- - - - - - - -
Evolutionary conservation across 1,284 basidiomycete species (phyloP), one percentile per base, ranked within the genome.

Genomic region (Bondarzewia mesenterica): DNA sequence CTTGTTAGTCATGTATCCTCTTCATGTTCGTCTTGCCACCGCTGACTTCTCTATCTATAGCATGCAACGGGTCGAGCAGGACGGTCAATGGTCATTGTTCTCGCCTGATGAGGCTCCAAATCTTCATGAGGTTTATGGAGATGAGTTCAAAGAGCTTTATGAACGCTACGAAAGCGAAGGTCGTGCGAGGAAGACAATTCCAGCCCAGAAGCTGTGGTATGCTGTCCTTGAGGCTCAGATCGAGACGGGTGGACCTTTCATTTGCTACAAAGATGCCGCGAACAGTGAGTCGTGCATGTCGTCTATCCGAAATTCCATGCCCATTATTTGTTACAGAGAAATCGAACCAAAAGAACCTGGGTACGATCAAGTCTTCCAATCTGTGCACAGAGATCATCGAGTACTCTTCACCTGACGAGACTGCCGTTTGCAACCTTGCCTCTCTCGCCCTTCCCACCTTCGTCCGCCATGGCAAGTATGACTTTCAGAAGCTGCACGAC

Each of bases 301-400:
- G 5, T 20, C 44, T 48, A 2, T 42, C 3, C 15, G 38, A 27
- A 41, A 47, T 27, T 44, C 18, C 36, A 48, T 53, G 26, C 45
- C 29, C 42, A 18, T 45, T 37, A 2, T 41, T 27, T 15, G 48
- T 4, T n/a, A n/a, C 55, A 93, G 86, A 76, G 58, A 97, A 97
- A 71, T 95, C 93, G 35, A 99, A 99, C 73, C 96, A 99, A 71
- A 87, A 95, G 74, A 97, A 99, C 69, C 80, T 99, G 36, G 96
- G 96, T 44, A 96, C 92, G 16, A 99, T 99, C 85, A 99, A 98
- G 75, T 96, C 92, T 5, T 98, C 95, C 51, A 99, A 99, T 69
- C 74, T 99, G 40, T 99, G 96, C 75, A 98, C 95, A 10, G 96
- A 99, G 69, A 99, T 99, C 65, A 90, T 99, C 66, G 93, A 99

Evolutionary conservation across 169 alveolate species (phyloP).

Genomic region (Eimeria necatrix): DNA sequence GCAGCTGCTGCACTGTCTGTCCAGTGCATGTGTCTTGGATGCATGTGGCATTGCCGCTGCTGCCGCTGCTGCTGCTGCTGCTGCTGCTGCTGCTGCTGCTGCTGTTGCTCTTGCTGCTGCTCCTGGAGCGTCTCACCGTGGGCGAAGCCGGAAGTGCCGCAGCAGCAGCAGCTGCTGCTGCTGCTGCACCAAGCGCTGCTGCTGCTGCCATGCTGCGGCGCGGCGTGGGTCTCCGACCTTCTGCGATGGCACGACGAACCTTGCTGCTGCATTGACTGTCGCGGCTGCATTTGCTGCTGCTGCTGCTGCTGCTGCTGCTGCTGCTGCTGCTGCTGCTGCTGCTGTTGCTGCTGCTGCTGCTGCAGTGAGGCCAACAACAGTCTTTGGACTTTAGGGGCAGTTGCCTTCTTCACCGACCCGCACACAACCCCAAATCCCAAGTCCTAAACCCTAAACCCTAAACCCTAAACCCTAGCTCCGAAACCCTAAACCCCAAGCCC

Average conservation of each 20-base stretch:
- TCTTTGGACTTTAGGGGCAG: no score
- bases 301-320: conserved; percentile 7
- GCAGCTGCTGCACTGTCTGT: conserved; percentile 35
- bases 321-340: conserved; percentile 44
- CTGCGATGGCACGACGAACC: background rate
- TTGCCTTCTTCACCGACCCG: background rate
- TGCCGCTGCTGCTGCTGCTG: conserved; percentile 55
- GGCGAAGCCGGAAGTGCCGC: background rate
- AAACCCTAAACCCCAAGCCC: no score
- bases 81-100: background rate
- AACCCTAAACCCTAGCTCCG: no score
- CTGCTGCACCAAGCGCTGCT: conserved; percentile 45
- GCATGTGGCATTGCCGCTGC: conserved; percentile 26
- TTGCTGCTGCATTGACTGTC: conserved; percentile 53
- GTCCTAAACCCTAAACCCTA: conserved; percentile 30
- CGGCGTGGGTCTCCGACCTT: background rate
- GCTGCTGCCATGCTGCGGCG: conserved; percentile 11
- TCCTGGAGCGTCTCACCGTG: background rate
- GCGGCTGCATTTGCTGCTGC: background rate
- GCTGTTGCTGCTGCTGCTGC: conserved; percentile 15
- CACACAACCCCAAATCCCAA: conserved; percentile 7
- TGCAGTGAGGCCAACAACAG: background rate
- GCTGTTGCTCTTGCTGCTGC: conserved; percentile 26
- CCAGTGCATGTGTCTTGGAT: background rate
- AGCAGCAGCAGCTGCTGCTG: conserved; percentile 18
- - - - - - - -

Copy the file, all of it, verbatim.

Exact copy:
Evolutionary conservation across 1,284 basidiomycete species (phyloP), one percentile per base, ranked within the genome.

Genomic region (Bondarzewia mesenterica): DNA sequence CTTGTTAGTCATGTATCCTCTTCATGTTCGTCTTGCCACCGCTGACTTCTCTATCTATAGCATGCAACGGGTCGAGCAGGACGGTCAATGGTCATTGTTCTCGCCTGATGAGGCTCCAAATCTTCATGAGGTTTATGGAGATGAGTTCAAAGAGCTTTATGAACGCTACGAAAGCGAAGGTCGTGCGAGGAAGACAATTCCAGCCCAGAAGCTGTGGTATGCTGTCCTTGAGGCTCAGATCGAGACGGGTGGACCTTTCATTTGCTACAAAGATGCCGCGAACAGTGAGTCGTGCATGTCGTCTATCCGAAATTCCATGCCCATTATTTGTTACAGAGAAATCGAACCAAAAGAACCTGGGTACGATCAAGTCTTCCAATCTGTGCACAGAGATCATCGAGTACTCTTCACCTGACGAGACTGCCGTTTGCAACCTTGCCTCTCTCGCCCTTCCCACCTTCGTCCGCCATGGCAAGTATGACTTTCAGAAGCTGCACGAC

Each of bases 301-400:
- G 5, T 20, C 44, T 48, A 2, T 42, C 3, C 15, G 38, A 27
- A 41, A 47, T 27, T 44, C 18, C 36, A 48, T 53, G 26, C 45
- C 29, C 42, A 18, T 45, T 37, A 2, T 41, T 27, T 15, G 48
- T 4, T n/a, A n/a, C 55, A 93, G 86, A 76, G 58, A 97, A 97
- A 71, T 95, C 93, G 35, A 99, A 99, C 73, C 96, A 99, A 71
- A 87, A 95, G 74, A 97, A 99, C 69, C 80, T 99, G 36, G 96
- G 96, T 44, A 96, C 92, G 16, A 99, T 99, C 85, A 99, A 98
- G 75, T 96, C 92, T 5, T 98, C 95, C 51, A 99, A 99, T 69
- C 74, T 99, G 40, T 99, G 96, C 75, A 98, C 95, A 10, G 96
- A 99, G 69, A 99, T 99, C 65, A 90, T 99, C 66, G 93, A 99

Evolutionary conservation across 169 alveolate species (phyloP).

Genomic region (Eimeria necatrix): DNA sequence GCAGCTGCTGCACTGTCTGTCCAGTGCATGTGTCTTGGATGCATGTGGCATTGCCGCTGCTGCCGCTGCTGCTGCTGCTGCTGCTGCTGCTGCTGCTGCTGCTGTTGCTCTTGCTGCTGCTCCTGGAGCGTCTCACCGTGGGCGAAGCCGGAAGTGCCGCAGCAGCAGCAGCTGCTGCTGCTGCTGCACCAAGCGCTGCTGCTGCTGCCATGCTGCGGCGCGGCGTGGGTCTCCGACCTTCTGCGATGGCACGACGAACCTTGCTGCTGCATTGACTGTCGCGGCTGCATTTGCTGCTGCTGCTGCTGCTGCTGCTGCTGCTGCTGCTGCTGCTGCTGCTGCTGTTGCTGCTGCTGCTGCTGCAGTGAGGCCAACAACAGTCTTTGGACTTTAGGGGCAGTTGCCTTCTTCACCGACCCGCACACAACCCCAAATCCCAAGTCCTAAACCCTAAACCCTAAACCCTAAACCCTAGCTCCGAAACCCTAAACCCCAAGCCC

Average conservation of each 20-base stretch:
- TCTTTGGACTTTAGGGGCAG: no score
- bases 301-320: conserved; percentile 7
- GCAGCTGCTGCACTGTCTGT: conserved; percentile 35
- bases 321-340: conserved; percentile 44
- CTGCGATGGCACGACGAACC: background rate
- TTGCCTTCTTCACCGACCCG: background rate
- TGCCGCTGCTGCTGCTGCTG: conserved; percentile 55
- GGCGAAGCCGGAAGTGCCGC: background rate
- AAACCCTAAACCCCAAGCCC: no score
- bases 81-100: background rate
- AACCCTAAACCCTAGCTCCG: no score
- CTGCTGCACCAAGCGCTGCT: conserved; percentile 45
- GCATGTGGCATTGCCGCTGC: conserved; percentile 26
- TTGCTGCTGCATTGACTGTC: conserved; percentile 53
- GTCCTAAACCCTAAACCCTA: conserved; percentile 30
- CGGCGTGGGTCTCCGACCTT: background rate
- GCTGCTGCCATGCTGCGGCG: conserved; percentile 11
- TCCTGGAGCGTCTCACCGTG: background rate
- GCGGCTGCATTTGCTGCTGC: background rate
- GCTGTTGCTGCTGCTGCTGC: conserved; percentile 15
- CACACAACCCCAAATCCCAA: conserved; percentile 7
- TGCAGTGAGGCCAACAACAG: background rate
- GCTGTTGCTCTTGCTGCTGC: conserved; percentile 26
- CCAGTGCATGTGTCTTGGAT: background rate
- AGCAGCAGCAGCTGCTGCTG: conserved; percentile 18